Again, that’s going to depend on what sort of workflow you prefer. I don’t mean to sound dismissive there, please note: I simply mean that different workflows will work for different people, and thus some might like Unreal Engine, some might prefer Unity–and some might prefer Panda. (And other engines besides, of course.)
Oh, it’s very possible, I do believe.
Ah! I can help with that!
I actually have a “beginner’s tutorial”, which takes one from the first principles of using the engine through making a (very simple) game, to creating a distributable build.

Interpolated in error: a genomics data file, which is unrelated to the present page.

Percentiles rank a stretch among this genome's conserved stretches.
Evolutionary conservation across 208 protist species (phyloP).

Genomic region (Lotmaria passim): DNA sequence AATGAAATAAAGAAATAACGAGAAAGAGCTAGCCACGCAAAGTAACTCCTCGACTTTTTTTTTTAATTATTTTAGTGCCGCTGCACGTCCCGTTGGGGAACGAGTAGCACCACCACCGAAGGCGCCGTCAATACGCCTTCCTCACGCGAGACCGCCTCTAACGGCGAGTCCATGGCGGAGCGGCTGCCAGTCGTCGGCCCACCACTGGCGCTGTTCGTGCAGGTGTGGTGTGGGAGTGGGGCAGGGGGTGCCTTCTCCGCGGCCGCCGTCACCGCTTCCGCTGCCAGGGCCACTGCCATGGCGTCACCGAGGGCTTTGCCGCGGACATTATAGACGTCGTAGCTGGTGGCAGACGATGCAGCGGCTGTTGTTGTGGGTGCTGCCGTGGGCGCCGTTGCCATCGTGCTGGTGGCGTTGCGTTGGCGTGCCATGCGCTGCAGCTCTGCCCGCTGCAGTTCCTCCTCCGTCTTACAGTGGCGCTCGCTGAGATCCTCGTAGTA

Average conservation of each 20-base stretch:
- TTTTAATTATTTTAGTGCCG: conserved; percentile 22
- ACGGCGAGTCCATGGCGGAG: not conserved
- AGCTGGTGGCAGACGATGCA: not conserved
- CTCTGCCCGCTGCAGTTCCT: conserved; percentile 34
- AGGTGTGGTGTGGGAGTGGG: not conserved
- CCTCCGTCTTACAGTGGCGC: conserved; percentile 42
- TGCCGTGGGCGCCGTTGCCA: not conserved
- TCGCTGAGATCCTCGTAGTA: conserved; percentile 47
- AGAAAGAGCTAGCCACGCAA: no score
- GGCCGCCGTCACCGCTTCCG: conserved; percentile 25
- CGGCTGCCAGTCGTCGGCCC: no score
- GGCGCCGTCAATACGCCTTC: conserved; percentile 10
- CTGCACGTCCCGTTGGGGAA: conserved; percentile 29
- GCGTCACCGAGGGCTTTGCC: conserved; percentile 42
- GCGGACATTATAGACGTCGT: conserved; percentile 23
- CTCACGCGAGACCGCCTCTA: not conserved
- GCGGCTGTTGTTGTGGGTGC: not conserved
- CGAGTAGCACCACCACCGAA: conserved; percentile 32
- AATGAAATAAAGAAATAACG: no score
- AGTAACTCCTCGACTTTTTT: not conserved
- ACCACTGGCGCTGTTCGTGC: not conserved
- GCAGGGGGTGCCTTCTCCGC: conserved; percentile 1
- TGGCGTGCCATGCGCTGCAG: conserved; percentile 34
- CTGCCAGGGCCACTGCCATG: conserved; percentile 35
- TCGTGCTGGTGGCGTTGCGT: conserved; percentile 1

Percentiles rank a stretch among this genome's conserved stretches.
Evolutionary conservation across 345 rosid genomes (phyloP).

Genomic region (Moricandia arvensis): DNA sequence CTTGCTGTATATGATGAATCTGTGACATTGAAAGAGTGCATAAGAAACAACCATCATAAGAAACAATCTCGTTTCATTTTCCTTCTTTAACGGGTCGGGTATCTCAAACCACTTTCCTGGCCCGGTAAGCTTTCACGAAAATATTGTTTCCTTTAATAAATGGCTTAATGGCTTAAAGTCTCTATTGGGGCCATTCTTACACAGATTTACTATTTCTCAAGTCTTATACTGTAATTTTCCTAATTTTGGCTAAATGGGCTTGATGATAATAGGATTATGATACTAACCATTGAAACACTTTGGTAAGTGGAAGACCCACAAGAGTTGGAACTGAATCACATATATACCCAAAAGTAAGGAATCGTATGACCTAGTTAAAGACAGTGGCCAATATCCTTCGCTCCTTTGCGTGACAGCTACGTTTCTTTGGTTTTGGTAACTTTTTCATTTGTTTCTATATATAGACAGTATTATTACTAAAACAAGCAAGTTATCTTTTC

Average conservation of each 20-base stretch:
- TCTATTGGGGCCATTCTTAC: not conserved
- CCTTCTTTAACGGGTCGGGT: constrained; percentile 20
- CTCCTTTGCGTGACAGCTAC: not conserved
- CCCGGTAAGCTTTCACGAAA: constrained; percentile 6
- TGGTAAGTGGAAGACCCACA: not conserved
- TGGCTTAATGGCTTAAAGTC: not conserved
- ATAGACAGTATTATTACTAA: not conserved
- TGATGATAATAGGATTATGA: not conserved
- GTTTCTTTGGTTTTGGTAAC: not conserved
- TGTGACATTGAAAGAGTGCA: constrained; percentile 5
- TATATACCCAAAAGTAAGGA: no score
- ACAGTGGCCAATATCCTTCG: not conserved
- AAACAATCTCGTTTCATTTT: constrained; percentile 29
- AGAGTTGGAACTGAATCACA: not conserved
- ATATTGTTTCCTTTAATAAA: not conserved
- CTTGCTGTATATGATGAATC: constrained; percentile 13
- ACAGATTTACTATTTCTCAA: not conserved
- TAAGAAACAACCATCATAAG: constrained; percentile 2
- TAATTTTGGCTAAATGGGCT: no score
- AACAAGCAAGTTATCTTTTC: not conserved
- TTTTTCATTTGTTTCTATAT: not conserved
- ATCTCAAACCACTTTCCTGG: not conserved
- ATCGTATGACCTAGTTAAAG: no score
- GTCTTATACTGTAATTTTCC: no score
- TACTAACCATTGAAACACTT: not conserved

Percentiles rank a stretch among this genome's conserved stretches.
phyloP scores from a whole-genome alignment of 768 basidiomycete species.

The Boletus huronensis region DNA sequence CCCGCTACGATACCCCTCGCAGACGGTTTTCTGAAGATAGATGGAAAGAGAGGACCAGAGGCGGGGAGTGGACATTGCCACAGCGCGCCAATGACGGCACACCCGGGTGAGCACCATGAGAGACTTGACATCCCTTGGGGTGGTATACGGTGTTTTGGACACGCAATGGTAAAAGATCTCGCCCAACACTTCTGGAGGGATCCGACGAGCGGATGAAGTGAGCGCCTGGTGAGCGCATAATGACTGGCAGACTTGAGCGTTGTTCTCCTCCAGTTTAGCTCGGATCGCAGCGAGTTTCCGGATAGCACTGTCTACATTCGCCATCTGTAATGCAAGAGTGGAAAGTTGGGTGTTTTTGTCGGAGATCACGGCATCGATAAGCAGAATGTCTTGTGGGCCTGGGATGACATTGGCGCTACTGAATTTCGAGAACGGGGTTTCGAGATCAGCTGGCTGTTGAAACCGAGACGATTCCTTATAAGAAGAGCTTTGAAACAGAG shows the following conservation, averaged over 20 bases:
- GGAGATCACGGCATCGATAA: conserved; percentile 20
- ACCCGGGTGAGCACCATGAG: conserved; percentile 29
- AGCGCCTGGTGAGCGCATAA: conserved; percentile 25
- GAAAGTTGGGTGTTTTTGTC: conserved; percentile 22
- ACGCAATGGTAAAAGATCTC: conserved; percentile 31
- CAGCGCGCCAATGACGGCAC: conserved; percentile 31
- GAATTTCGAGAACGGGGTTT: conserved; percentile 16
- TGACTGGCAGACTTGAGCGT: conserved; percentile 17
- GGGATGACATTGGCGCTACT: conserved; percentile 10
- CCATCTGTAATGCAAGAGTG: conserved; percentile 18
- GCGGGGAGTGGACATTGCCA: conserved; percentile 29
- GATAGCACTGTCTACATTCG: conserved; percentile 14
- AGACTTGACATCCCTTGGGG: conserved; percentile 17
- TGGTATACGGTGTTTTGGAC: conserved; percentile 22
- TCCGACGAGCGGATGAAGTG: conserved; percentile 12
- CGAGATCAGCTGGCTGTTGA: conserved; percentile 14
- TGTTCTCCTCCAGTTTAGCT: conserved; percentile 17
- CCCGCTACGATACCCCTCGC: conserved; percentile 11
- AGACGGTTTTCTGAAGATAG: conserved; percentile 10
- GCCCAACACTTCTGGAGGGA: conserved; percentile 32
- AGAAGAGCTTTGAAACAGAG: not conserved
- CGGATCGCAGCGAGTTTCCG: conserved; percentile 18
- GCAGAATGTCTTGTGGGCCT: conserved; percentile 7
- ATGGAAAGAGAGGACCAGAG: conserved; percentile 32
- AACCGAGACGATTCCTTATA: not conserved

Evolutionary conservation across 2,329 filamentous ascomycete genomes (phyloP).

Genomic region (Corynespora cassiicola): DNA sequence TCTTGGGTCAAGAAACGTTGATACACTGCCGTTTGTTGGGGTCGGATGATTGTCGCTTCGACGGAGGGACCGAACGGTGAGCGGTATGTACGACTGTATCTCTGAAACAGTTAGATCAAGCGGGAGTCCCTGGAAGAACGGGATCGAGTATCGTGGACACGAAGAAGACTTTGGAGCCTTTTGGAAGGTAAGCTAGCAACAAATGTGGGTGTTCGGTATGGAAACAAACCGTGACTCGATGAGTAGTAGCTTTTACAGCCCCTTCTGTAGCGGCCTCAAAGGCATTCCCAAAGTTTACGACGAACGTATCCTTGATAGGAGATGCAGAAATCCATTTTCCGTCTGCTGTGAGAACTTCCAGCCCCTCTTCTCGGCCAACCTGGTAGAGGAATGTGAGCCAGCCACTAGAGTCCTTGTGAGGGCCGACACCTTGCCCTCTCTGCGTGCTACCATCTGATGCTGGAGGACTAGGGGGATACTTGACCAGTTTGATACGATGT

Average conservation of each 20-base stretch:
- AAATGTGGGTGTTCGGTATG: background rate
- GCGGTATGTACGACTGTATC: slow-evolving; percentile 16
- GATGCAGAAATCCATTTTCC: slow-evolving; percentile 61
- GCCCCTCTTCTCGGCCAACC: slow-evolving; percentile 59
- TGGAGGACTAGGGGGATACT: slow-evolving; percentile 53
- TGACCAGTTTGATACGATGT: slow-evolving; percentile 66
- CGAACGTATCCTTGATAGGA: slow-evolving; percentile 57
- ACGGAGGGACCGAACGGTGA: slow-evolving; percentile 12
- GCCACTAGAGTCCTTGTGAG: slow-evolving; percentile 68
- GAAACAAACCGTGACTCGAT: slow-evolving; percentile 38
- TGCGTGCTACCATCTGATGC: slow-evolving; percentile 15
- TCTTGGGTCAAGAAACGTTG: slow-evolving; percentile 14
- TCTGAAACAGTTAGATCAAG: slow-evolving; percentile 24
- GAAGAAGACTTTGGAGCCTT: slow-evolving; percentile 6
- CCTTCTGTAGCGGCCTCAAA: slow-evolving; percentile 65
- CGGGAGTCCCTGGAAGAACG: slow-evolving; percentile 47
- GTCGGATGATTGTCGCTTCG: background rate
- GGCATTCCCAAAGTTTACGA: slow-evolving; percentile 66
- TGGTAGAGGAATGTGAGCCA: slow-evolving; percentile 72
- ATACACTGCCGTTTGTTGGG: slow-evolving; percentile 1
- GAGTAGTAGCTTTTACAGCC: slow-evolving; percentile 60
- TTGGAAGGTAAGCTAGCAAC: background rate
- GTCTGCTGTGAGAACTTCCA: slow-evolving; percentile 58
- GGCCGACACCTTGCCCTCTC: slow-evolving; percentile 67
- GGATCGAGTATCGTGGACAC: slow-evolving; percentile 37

Being a beginner’s tutorial, it doesn’t touch on the more advanced topics (e.g. PBR rendering, or custom shaders), of course, and doesn’t show the full scope of what one can do in Panda–but it should give you some idea of how the engine works.
You should find it here:
Indeed, I was going to suggest this as a way to check out how a game might be made in Panda, in order to inform your impression of whether it’s likely to work for you.
I mean, that’s a matter of adoption, I would say.
Plus, there have been a few (admittedly small) games made and released using Panda, as I recall. Offhand I recall a point-and-click called “A Vampyre Story”, and another game called “Signal Ops”.
Well, if I may ask, what is your project? Perhaps I or others can weigh in on whether the engine is up to it.